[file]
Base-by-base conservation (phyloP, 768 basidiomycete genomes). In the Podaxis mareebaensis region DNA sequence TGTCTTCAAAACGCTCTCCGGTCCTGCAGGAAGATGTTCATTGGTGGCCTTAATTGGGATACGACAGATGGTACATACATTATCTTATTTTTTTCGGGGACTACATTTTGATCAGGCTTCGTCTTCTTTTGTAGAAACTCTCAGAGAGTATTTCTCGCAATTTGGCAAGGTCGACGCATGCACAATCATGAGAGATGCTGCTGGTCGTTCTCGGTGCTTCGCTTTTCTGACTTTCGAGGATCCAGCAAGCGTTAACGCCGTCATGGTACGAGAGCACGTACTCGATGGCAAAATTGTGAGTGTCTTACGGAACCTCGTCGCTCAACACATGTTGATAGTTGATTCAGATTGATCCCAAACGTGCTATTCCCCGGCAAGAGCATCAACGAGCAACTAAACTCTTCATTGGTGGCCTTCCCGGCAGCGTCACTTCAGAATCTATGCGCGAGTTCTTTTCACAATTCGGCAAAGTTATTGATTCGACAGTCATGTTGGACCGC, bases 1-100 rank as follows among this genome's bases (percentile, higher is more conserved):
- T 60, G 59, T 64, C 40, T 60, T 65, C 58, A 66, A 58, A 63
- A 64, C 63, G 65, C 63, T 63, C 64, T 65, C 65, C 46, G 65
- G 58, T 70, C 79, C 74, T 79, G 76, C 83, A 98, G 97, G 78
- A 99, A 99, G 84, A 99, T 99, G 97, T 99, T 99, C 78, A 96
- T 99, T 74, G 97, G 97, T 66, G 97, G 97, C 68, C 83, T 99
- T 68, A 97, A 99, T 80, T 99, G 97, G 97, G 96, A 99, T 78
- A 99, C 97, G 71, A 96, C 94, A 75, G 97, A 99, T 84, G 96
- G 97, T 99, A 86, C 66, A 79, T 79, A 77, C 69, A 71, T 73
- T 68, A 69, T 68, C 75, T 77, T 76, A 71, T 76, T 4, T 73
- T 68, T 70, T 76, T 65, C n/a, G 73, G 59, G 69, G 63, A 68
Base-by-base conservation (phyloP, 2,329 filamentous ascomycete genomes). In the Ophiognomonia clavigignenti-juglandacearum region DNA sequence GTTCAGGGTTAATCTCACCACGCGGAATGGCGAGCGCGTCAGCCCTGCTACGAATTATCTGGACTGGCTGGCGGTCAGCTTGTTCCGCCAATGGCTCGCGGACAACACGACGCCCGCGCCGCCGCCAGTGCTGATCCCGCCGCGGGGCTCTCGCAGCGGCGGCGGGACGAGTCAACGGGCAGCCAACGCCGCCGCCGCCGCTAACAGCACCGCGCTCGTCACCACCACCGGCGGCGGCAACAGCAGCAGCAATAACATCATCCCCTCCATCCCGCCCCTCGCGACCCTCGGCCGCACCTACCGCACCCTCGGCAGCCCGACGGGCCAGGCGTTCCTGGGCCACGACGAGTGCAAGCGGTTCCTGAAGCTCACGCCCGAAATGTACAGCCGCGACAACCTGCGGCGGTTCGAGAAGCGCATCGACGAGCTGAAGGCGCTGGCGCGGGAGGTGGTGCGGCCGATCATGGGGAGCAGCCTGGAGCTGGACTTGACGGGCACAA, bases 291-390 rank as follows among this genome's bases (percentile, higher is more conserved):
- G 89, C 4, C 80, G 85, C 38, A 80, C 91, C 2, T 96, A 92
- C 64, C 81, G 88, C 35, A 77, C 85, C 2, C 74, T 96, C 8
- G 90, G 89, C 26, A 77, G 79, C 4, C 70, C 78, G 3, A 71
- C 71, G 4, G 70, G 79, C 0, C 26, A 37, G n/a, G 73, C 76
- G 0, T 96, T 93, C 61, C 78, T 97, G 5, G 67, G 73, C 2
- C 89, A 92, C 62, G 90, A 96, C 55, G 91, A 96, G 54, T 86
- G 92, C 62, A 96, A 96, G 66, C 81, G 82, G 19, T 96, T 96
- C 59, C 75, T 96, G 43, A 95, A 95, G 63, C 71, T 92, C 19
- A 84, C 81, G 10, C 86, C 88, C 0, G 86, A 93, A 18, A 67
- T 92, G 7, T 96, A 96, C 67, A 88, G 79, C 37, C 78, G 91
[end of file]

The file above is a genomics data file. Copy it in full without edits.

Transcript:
Base-by-base conservation (phyloP, 768 basidiomycete genomes). In the Podaxis mareebaensis region DNA sequence TGTCTTCAAAACGCTCTCCGGTCCTGCAGGAAGATGTTCATTGGTGGCCTTAATTGGGATACGACAGATGGTACATACATTATCTTATTTTTTTCGGGGACTACATTTTGATCAGGCTTCGTCTTCTTTTGTAGAAACTCTCAGAGAGTATTTCTCGCAATTTGGCAAGGTCGACGCATGCACAATCATGAGAGATGCTGCTGGTCGTTCTCGGTGCTTCGCTTTTCTGACTTTCGAGGATCCAGCAAGCGTTAACGCCGTCATGGTACGAGAGCACGTACTCGATGGCAAAATTGTGAGTGTCTTACGGAACCTCGTCGCTCAACACATGTTGATAGTTGATTCAGATTGATCCCAAACGTGCTATTCCCCGGCAAGAGCATCAACGAGCAACTAAACTCTTCATTGGTGGCCTTCCCGGCAGCGTCACTTCAGAATCTATGCGCGAGTTCTTTTCACAATTCGGCAAAGTTATTGATTCGACAGTCATGTTGGACCGC, bases 1-100 rank as follows among this genome's bases (percentile, higher is more conserved):
- T 60, G 59, T 64, C 40, T 60, T 65, C 58, A 66, A 58, A 63
- A 64, C 63, G 65, C 63, T 63, C 64, T 65, C 65, C 46, G 65
- G 58, T 70, C 79, C 74, T 79, G 76, C 83, A 98, G 97, G 78
- A 99, A 99, G 84, A 99, T 99, G 97, T 99, T 99, C 78, A 96
- T 99, T 74, G 97, G 97, T 66, G 97, G 97, C 68, C 83, T 99
- T 68, A 97, A 99, T 80, T 99, G 97, G 97, G 96, A 99, T 78
- A 99, C 97, G 71, A 96, C 94, A 75, G 97, A 99, T 84, G 96
- G 97, T 99, A 86, C 66, A 79, T 79, A 77, C 69, A 71, T 73
- T 68, A 69, T 68, C 75, T 77, T 76, A 71, T 76, T 4, T 73
- T 68, T 70, T 76, T 65, C n/a, G 73, G 59, G 69, G 63, A 68
Base-by-base conservation (phyloP, 2,329 filamentous ascomycete genomes). In the Ophiognomonia clavigignenti-juglandacearum region DNA sequence GTTCAGGGTTAATCTCACCACGCGGAATGGCGAGCGCGTCAGCCCTGCTACGAATTATCTGGACTGGCTGGCGGTCAGCTTGTTCCGCCAATGGCTCGCGGACAACACGACGCCCGCGCCGCCGCCAGTGCTGATCCCGCCGCGGGGCTCTCGCAGCGGCGGCGGGACGAGTCAACGGGCAGCCAACGCCGCCGCCGCCGCTAACAGCACCGCGCTCGTCACCACCACCGGCGGCGGCAACAGCAGCAGCAATAACATCATCCCCTCCATCCCGCCCCTCGCGACCCTCGGCCGCACCTACCGCACCCTCGGCAGCCCGACGGGCCAGGCGTTCCTGGGCCACGACGAGTGCAAGCGGTTCCTGAAGCTCACGCCCGAAATGTACAGCCGCGACAACCTGCGGCGGTTCGAGAAGCGCATCGACGAGCTGAAGGCGCTGGCGCGGGAGGTGGTGCGGCCGATCATGGGGAGCAGCCTGGAGCTGGACTTGACGGGCACAA, bases 291-390 rank as follows among this genome's bases (percentile, higher is more conserved):
- G 89, C 4, C 80, G 85, C 38, A 80, C 91, C 2, T 96, A 92
- C 64, C 81, G 88, C 35, A 77, C 85, C 2, C 74, T 96, C 8
- G 90, G 89, C 26, A 77, G 79, C 4, C 70, C 78, G 3, A 71
- C 71, G 4, G 70, G 79, C 0, C 26, A 37, G n/a, G 73, C 76
- G 0, T 96, T 93, C 61, C 78, T 97, G 5, G 67, G 73, C 2
- C 89, A 92, C 62, G 90, A 96, C 55, G 91, A 96, G 54, T 86
- G 92, C 62, A 96, A 96, G 66, C 81, G 82, G 19, T 96, T 96
- C 59, C 75, T 96, G 43, A 95, A 95, G 63, C 71, T 92, C 19
- A 84, C 81, G 10, C 86, C 88, C 0, G 86, A 93, A 18, A 67
- T 92, G 7, T 96, A 96, C 67, A 88, G 79, C 37, C 78, G 91